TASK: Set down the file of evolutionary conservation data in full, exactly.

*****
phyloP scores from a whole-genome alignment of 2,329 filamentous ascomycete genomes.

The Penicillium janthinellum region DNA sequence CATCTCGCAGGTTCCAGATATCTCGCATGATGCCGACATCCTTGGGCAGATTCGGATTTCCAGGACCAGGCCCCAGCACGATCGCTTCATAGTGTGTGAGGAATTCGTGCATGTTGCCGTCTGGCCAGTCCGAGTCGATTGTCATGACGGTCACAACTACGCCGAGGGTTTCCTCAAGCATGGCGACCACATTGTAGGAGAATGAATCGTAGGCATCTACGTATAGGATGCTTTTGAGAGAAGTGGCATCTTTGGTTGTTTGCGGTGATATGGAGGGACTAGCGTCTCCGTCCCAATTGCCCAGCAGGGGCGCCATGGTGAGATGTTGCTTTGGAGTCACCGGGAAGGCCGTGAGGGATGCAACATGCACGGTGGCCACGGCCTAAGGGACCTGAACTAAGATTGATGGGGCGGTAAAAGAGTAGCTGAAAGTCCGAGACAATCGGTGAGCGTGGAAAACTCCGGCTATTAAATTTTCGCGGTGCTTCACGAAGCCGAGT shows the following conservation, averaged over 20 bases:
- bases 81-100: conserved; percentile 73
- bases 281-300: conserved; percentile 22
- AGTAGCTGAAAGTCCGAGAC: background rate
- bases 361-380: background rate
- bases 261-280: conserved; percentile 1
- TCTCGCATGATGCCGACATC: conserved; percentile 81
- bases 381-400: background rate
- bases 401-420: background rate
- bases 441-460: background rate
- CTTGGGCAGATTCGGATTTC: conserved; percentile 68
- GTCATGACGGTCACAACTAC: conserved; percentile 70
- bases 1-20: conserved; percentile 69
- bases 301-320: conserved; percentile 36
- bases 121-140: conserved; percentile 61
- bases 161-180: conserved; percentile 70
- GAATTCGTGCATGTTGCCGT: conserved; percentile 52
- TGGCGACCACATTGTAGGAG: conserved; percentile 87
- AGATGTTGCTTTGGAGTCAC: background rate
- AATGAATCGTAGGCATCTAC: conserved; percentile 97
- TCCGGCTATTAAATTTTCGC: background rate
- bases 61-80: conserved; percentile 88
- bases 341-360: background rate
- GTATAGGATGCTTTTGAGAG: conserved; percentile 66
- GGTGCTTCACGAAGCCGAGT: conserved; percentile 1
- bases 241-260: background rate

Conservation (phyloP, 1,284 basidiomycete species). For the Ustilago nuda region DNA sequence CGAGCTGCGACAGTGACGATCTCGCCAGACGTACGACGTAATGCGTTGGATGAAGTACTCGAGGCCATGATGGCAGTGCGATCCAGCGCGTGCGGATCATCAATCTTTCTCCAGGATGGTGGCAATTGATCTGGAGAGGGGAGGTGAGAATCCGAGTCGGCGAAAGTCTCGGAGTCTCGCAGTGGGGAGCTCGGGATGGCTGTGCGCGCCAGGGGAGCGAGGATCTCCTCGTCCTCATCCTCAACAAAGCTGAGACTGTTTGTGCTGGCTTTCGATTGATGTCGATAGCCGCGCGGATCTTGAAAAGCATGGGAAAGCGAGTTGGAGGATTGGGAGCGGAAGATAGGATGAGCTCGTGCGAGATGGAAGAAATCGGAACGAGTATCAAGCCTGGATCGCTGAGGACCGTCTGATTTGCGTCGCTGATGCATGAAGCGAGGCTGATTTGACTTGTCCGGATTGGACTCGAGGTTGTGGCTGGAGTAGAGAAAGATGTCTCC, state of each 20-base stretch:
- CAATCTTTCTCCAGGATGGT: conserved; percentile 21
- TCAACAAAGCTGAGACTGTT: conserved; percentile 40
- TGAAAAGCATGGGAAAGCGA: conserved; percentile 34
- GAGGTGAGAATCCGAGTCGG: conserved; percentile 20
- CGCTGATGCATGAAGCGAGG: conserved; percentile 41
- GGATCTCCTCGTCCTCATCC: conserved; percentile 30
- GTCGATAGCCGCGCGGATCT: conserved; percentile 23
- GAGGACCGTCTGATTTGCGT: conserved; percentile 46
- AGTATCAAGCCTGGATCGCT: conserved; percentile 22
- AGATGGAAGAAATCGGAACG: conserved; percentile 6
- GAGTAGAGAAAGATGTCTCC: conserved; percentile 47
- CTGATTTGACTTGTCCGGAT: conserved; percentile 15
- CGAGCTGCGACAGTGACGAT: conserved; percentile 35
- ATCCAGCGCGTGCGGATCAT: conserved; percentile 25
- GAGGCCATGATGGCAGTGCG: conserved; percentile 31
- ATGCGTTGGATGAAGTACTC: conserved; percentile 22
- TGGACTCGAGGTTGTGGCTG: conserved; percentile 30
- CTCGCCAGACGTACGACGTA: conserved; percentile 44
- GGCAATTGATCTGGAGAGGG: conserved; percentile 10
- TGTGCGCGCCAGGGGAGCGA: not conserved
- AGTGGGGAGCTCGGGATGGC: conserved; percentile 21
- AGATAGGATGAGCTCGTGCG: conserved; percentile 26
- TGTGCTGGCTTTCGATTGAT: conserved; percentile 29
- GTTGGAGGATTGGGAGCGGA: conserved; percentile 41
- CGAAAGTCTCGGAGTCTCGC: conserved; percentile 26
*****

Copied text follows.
phyloP scores from a whole-genome alignment of 2,329 filamentous ascomycete genomes.

The Penicillium janthinellum region DNA sequence CATCTCGCAGGTTCCAGATATCTCGCATGATGCCGACATCCTTGGGCAGATTCGGATTTCCAGGACCAGGCCCCAGCACGATCGCTTCATAGTGTGTGAGGAATTCGTGCATGTTGCCGTCTGGCCAGTCCGAGTCGATTGTCATGACGGTCACAACTACGCCGAGGGTTTCCTCAAGCATGGCGACCACATTGTAGGAGAATGAATCGTAGGCATCTACGTATAGGATGCTTTTGAGAGAAGTGGCATCTTTGGTTGTTTGCGGTGATATGGAGGGACTAGCGTCTCCGTCCCAATTGCCCAGCAGGGGCGCCATGGTGAGATGTTGCTTTGGAGTCACCGGGAAGGCCGTGAGGGATGCAACATGCACGGTGGCCACGGCCTAAGGGACCTGAACTAAGATTGATGGGGCGGTAAAAGAGTAGCTGAAAGTCCGAGACAATCGGTGAGCGTGGAAAACTCCGGCTATTAAATTTTCGCGGTGCTTCACGAAGCCGAGT shows the following conservation, averaged over 20 bases:
- bases 81-100: conserved; percentile 73
- bases 281-300: conserved; percentile 22
- AGTAGCTGAAAGTCCGAGAC: background rate
- bases 361-380: background rate
- bases 261-280: conserved; percentile 1
- TCTCGCATGATGCCGACATC: conserved; percentile 81
- bases 381-400: background rate
- bases 401-420: background rate
- bases 441-460: background rate
- CTTGGGCAGATTCGGATTTC: conserved; percentile 68
- GTCATGACGGTCACAACTAC: conserved; percentile 70
- bases 1-20: conserved; percentile 69
- bases 301-320: conserved; percentile 36
- bases 121-140: conserved; percentile 61
- bases 161-180: conserved; percentile 70
- GAATTCGTGCATGTTGCCGT: conserved; percentile 52
- TGGCGACCACATTGTAGGAG: conserved; percentile 87
- AGATGTTGCTTTGGAGTCAC: background rate
- AATGAATCGTAGGCATCTAC: conserved; percentile 97
- TCCGGCTATTAAATTTTCGC: background rate
- bases 61-80: conserved; percentile 88
- bases 341-360: background rate
- GTATAGGATGCTTTTGAGAG: conserved; percentile 66
- GGTGCTTCACGAAGCCGAGT: conserved; percentile 1
- bases 241-260: background rate

Conservation (phyloP, 1,284 basidiomycete species). For the Ustilago nuda region DNA sequence CGAGCTGCGACAGTGACGATCTCGCCAGACGTACGACGTAATGCGTTGGATGAAGTACTCGAGGCCATGATGGCAGTGCGATCCAGCGCGTGCGGATCATCAATCTTTCTCCAGGATGGTGGCAATTGATCTGGAGAGGGGAGGTGAGAATCCGAGTCGGCGAAAGTCTCGGAGTCTCGCAGTGGGGAGCTCGGGATGGCTGTGCGCGCCAGGGGAGCGAGGATCTCCTCGTCCTCATCCTCAACAAAGCTGAGACTGTTTGTGCTGGCTTTCGATTGATGTCGATAGCCGCGCGGATCTTGAAAAGCATGGGAAAGCGAGTTGGAGGATTGGGAGCGGAAGATAGGATGAGCTCGTGCGAGATGGAAGAAATCGGAACGAGTATCAAGCCTGGATCGCTGAGGACCGTCTGATTTGCGTCGCTGATGCATGAAGCGAGGCTGATTTGACTTGTCCGGATTGGACTCGAGGTTGTGGCTGGAGTAGAGAAAGATGTCTCC, state of each 20-base stretch:
- CAATCTTTCTCCAGGATGGT: conserved; percentile 21
- TCAACAAAGCTGAGACTGTT: conserved; percentile 40
- TGAAAAGCATGGGAAAGCGA: conserved; percentile 34
- GAGGTGAGAATCCGAGTCGG: conserved; percentile 20
- CGCTGATGCATGAAGCGAGG: conserved; percentile 41
- GGATCTCCTCGTCCTCATCC: conserved; percentile 30
- GTCGATAGCCGCGCGGATCT: conserved; percentile 23
- GAGGACCGTCTGATTTGCGT: conserved; percentile 46
- AGTATCAAGCCTGGATCGCT: conserved; percentile 22
- AGATGGAAGAAATCGGAACG: conserved; percentile 6
- GAGTAGAGAAAGATGTCTCC: conserved; percentile 47
- CTGATTTGACTTGTCCGGAT: conserved; percentile 15
- CGAGCTGCGACAGTGACGAT: conserved; percentile 35
- ATCCAGCGCGTGCGGATCAT: conserved; percentile 25
- GAGGCCATGATGGCAGTGCG: conserved; percentile 31
- ATGCGTTGGATGAAGTACTC: conserved; percentile 22
- TGGACTCGAGGTTGTGGCTG: conserved; percentile 30
- CTCGCCAGACGTACGACGTA: conserved; percentile 44
- GGCAATTGATCTGGAGAGGG: conserved; percentile 10
- TGTGCGCGCCAGGGGAGCGA: not conserved
- AGTGGGGAGCTCGGGATGGC: conserved; percentile 21
- AGATAGGATGAGCTCGTGCG: conserved; percentile 26
- TGTGCTGGCTTTCGATTGAT: conserved; percentile 29
- GTTGGAGGATTGGGAGCGGA: conserved; percentile 41
- CGAAAGTCTCGGAGTCTCGC: conserved; percentile 26